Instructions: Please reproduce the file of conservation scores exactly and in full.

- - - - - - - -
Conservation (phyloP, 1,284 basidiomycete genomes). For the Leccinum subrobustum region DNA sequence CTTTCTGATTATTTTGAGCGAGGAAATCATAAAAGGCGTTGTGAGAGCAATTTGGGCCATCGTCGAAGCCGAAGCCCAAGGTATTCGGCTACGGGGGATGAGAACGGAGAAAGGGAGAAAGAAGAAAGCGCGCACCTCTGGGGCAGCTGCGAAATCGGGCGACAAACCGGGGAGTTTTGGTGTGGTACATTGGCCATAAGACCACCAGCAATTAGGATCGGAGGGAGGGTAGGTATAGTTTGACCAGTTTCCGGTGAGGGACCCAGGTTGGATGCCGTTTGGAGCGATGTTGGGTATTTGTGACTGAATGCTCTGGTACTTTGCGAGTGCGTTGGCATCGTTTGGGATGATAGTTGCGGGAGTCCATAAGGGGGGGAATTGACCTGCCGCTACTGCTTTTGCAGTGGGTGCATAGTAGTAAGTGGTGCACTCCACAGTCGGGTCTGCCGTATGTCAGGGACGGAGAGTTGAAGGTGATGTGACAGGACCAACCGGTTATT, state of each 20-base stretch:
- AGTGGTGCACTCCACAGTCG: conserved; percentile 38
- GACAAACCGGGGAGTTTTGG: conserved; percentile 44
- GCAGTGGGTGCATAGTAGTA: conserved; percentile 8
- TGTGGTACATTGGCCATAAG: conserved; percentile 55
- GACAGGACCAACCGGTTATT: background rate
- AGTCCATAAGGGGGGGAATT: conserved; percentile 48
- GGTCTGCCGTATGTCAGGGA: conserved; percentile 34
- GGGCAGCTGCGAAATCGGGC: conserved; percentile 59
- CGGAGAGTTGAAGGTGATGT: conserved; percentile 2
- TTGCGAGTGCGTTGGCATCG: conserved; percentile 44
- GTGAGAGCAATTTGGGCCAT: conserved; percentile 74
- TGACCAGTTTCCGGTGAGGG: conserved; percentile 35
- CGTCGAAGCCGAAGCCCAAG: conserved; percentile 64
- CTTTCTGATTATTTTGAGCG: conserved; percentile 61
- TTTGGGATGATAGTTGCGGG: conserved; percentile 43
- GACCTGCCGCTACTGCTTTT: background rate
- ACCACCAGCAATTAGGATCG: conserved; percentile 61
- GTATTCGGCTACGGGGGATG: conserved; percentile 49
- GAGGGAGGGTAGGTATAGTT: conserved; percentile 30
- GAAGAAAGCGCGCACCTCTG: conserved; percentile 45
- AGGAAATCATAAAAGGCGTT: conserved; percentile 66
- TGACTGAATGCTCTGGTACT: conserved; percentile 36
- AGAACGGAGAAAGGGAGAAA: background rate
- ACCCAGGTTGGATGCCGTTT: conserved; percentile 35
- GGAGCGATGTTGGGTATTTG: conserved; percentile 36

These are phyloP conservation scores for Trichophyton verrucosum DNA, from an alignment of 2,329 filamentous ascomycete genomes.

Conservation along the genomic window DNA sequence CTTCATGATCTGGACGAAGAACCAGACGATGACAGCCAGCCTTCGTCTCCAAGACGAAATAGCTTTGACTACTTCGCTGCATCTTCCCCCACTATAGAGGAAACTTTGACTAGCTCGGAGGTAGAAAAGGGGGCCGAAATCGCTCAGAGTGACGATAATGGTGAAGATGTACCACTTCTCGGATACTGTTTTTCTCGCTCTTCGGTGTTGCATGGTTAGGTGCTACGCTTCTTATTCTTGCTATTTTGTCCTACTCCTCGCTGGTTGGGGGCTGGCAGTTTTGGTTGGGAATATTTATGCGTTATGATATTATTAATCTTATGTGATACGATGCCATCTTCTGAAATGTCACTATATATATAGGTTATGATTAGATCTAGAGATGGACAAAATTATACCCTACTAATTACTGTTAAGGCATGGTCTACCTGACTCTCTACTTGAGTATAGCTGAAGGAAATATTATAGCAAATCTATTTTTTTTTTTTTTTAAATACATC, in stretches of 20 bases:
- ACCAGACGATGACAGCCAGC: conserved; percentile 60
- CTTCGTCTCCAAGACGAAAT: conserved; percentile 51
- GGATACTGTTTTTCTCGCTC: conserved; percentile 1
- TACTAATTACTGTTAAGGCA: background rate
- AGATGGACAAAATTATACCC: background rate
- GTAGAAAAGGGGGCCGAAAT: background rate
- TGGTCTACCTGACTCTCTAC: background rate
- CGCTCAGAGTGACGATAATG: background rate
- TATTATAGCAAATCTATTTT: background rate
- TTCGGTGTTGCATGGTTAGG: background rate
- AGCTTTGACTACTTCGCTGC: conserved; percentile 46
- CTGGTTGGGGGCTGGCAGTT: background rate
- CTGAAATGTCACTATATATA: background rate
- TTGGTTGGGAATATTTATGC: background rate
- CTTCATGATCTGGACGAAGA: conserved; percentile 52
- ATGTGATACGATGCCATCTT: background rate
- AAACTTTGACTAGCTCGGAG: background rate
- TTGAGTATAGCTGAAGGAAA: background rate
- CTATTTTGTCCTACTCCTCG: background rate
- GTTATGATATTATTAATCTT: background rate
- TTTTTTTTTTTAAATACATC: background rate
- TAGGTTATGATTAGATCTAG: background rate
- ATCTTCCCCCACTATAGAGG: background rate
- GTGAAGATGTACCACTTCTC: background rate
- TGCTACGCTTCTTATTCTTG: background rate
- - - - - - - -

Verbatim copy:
Conservation (phyloP, 1,284 basidiomycete genomes). For the Leccinum subrobustum region DNA sequence CTTTCTGATTATTTTGAGCGAGGAAATCATAAAAGGCGTTGTGAGAGCAATTTGGGCCATCGTCGAAGCCGAAGCCCAAGGTATTCGGCTACGGGGGATGAGAACGGAGAAAGGGAGAAAGAAGAAAGCGCGCACCTCTGGGGCAGCTGCGAAATCGGGCGACAAACCGGGGAGTTTTGGTGTGGTACATTGGCCATAAGACCACCAGCAATTAGGATCGGAGGGAGGGTAGGTATAGTTTGACCAGTTTCCGGTGAGGGACCCAGGTTGGATGCCGTTTGGAGCGATGTTGGGTATTTGTGACTGAATGCTCTGGTACTTTGCGAGTGCGTTGGCATCGTTTGGGATGATAGTTGCGGGAGTCCATAAGGGGGGGAATTGACCTGCCGCTACTGCTTTTGCAGTGGGTGCATAGTAGTAAGTGGTGCACTCCACAGTCGGGTCTGCCGTATGTCAGGGACGGAGAGTTGAAGGTGATGTGACAGGACCAACCGGTTATT, state of each 20-base stretch:
- AGTGGTGCACTCCACAGTCG: conserved; percentile 38
- GACAAACCGGGGAGTTTTGG: conserved; percentile 44
- GCAGTGGGTGCATAGTAGTA: conserved; percentile 8
- TGTGGTACATTGGCCATAAG: conserved; percentile 55
- GACAGGACCAACCGGTTATT: background rate
- AGTCCATAAGGGGGGGAATT: conserved; percentile 48
- GGTCTGCCGTATGTCAGGGA: conserved; percentile 34
- GGGCAGCTGCGAAATCGGGC: conserved; percentile 59
- CGGAGAGTTGAAGGTGATGT: conserved; percentile 2
- TTGCGAGTGCGTTGGCATCG: conserved; percentile 44
- GTGAGAGCAATTTGGGCCAT: conserved; percentile 74
- TGACCAGTTTCCGGTGAGGG: conserved; percentile 35
- CGTCGAAGCCGAAGCCCAAG: conserved; percentile 64
- CTTTCTGATTATTTTGAGCG: conserved; percentile 61
- TTTGGGATGATAGTTGCGGG: conserved; percentile 43
- GACCTGCCGCTACTGCTTTT: background rate
- ACCACCAGCAATTAGGATCG: conserved; percentile 61
- GTATTCGGCTACGGGGGATG: conserved; percentile 49
- GAGGGAGGGTAGGTATAGTT: conserved; percentile 30
- GAAGAAAGCGCGCACCTCTG: conserved; percentile 45
- AGGAAATCATAAAAGGCGTT: conserved; percentile 66
- TGACTGAATGCTCTGGTACT: conserved; percentile 36
- AGAACGGAGAAAGGGAGAAA: background rate
- ACCCAGGTTGGATGCCGTTT: conserved; percentile 35
- GGAGCGATGTTGGGTATTTG: conserved; percentile 36

These are phyloP conservation scores for Trichophyton verrucosum DNA, from an alignment of 2,329 filamentous ascomycete genomes.

Conservation along the genomic window DNA sequence CTTCATGATCTGGACGAAGAACCAGACGATGACAGCCAGCCTTCGTCTCCAAGACGAAATAGCTTTGACTACTTCGCTGCATCTTCCCCCACTATAGAGGAAACTTTGACTAGCTCGGAGGTAGAAAAGGGGGCCGAAATCGCTCAGAGTGACGATAATGGTGAAGATGTACCACTTCTCGGATACTGTTTTTCTCGCTCTTCGGTGTTGCATGGTTAGGTGCTACGCTTCTTATTCTTGCTATTTTGTCCTACTCCTCGCTGGTTGGGGGCTGGCAGTTTTGGTTGGGAATATTTATGCGTTATGATATTATTAATCTTATGTGATACGATGCCATCTTCTGAAATGTCACTATATATATAGGTTATGATTAGATCTAGAGATGGACAAAATTATACCCTACTAATTACTGTTAAGGCATGGTCTACCTGACTCTCTACTTGAGTATAGCTGAAGGAAATATTATAGCAAATCTATTTTTTTTTTTTTTTAAATACATC, in stretches of 20 bases:
- ACCAGACGATGACAGCCAGC: conserved; percentile 60
- CTTCGTCTCCAAGACGAAAT: conserved; percentile 51
- GGATACTGTTTTTCTCGCTC: conserved; percentile 1
- TACTAATTACTGTTAAGGCA: background rate
- AGATGGACAAAATTATACCC: background rate
- GTAGAAAAGGGGGCCGAAAT: background rate
- TGGTCTACCTGACTCTCTAC: background rate
- CGCTCAGAGTGACGATAATG: background rate
- TATTATAGCAAATCTATTTT: background rate
- TTCGGTGTTGCATGGTTAGG: background rate
- AGCTTTGACTACTTCGCTGC: conserved; percentile 46
- CTGGTTGGGGGCTGGCAGTT: background rate
- CTGAAATGTCACTATATATA: background rate
- TTGGTTGGGAATATTTATGC: background rate
- CTTCATGATCTGGACGAAGA: conserved; percentile 52
- ATGTGATACGATGCCATCTT: background rate
- AAACTTTGACTAGCTCGGAG: background rate
- TTGAGTATAGCTGAAGGAAA: background rate
- CTATTTTGTCCTACTCCTCG: background rate
- GTTATGATATTATTAATCTT: background rate
- TTTTTTTTTTTAAATACATC: background rate
- TAGGTTATGATTAGATCTAG: background rate
- ATCTTCCCCCACTATAGAGG: background rate
- GTGAAGATGTACCACTTCTC: background rate
- TGCTACGCTTCTTATTCTTG: background rate